Right now this effort is being kicked off with a transportation and public improvements project with three basic users groups that need a balanced approach for motorists, bikes (scooters) and pedestrians. The planners I believe have it right. But I would also consider this to be the inaugural effort to get bikes lanes in downtown. As a bicyclist that bikes between 60 and 100 miles a week, much of it in this corridor I would go with the Avenue B alignment.

    The upper part of Broadway is full of suburban land uses where it will be necessary for those businesses that have parking to have their customers cross the bike lanes. Lower Broadway doesn’t have the curb cuts but the street width isn’t as wide as upper Broadway. Thus the conundrum to accommodate cyclists, motorist, pedestrians and mass transit all on a street that isn’t wide to do all of these.

    Currently you have a pretty safe biking corridor from the Witte to Josephine in Avenue B. One that I bike with my daughters. I wouldn’t do this myself with a protected bike lane on Broadway. There’s a way to continue to do this via Ave B and go under the expressway and continue to tie into Avenue B south of I 35.

    Get one corridor completed and lets use the heck out of it so that someday in the future we need to talk about expanding the bike options in this corridor. Maybe we’ll have two bike routes.

    • To me, the logical solution is to make sure that Ave. B (and/or North Alamo) remain safe and bike-friendly. That may require enforcement and more street lamps, but not the millions (and long-tern disruption) for a total re-configuaration of Broadway.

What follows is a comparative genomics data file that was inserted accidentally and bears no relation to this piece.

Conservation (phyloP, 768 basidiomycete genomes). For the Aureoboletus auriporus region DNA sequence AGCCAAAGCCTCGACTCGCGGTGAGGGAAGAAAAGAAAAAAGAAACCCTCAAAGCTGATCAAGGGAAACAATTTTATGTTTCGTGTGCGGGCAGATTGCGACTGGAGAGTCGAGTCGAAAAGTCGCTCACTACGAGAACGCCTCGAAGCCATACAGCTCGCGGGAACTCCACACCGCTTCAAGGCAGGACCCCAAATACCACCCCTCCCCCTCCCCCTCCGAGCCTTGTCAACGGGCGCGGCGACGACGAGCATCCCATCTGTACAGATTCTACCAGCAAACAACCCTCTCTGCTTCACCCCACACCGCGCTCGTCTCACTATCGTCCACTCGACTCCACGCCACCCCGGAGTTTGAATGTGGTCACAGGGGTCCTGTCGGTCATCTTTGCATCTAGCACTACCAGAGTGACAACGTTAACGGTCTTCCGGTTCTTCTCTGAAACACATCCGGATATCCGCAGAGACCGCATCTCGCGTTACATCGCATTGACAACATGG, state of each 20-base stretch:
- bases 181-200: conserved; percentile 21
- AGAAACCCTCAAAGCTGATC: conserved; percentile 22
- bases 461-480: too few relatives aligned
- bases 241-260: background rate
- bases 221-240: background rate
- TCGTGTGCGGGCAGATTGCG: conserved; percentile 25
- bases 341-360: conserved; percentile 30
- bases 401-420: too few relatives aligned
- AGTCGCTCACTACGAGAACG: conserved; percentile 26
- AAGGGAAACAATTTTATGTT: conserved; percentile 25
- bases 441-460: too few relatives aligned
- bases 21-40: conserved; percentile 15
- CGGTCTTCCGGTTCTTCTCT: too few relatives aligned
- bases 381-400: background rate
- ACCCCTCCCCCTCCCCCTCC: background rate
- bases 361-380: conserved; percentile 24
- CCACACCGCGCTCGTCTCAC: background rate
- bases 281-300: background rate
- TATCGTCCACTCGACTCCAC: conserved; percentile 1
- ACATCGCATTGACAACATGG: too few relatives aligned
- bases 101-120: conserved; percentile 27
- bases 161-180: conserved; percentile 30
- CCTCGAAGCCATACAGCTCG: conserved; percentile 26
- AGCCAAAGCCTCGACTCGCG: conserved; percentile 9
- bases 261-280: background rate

We regularly bike from Southtown, past the Tobin Center, and from there ride Ave. B all the way to the Witte Museum. It is safe, smooth, pleasant, low-and-slow traffic, low-stress, and we enjoy the peace and green of the golf course. There is that one detour (at Newell) that adds a whole minute to our trip from downtown to Brackenridge Park.

      As long as B is safe and pleasant, I don’t want to bike on Broadway. I don’t wear spandex, don’t bike with the large groups and don’t really feel the need to be seen, so I’m ambivalent about the Broadway project. I will, however, be quite upset if development along B makes it less safe or pleasant for biking.

      It is interesting, however, to see all the reasons people come up with as to why they absolutely have to cycle on Broadway, and can’t do it on B.

      • Couldn’t agree more with you. I’m an avid cyclist and riding on Broadway now or even in the future if there were bikes lanes is like play roulette with your life. I find riding on Avenue B and N. Alamo to be quite pleasant and low risk.

  18. I agree Bob! We need bold vision for Broadway. TCI needs to get back to there drawing tables and design a complete Street with Protected bike lanes!! The cycling community is not done in this fight. We need leadership in this matter and I hope Mayor Nirenberg is in this fight with us.

  19. People argue that space on Broadway is the main issue, and I agree. So in that case we should be increasing infrastructure for the most cost efficient mode of transit, the bike. Alongside this, putting the convenience of parking over the safety of other vulnerable users of the road is selfish. Catering to the car is a waste of space and tax-payer dollars and the city should focus on making other modes of transit more viable as younger generations move back into the city and density increases.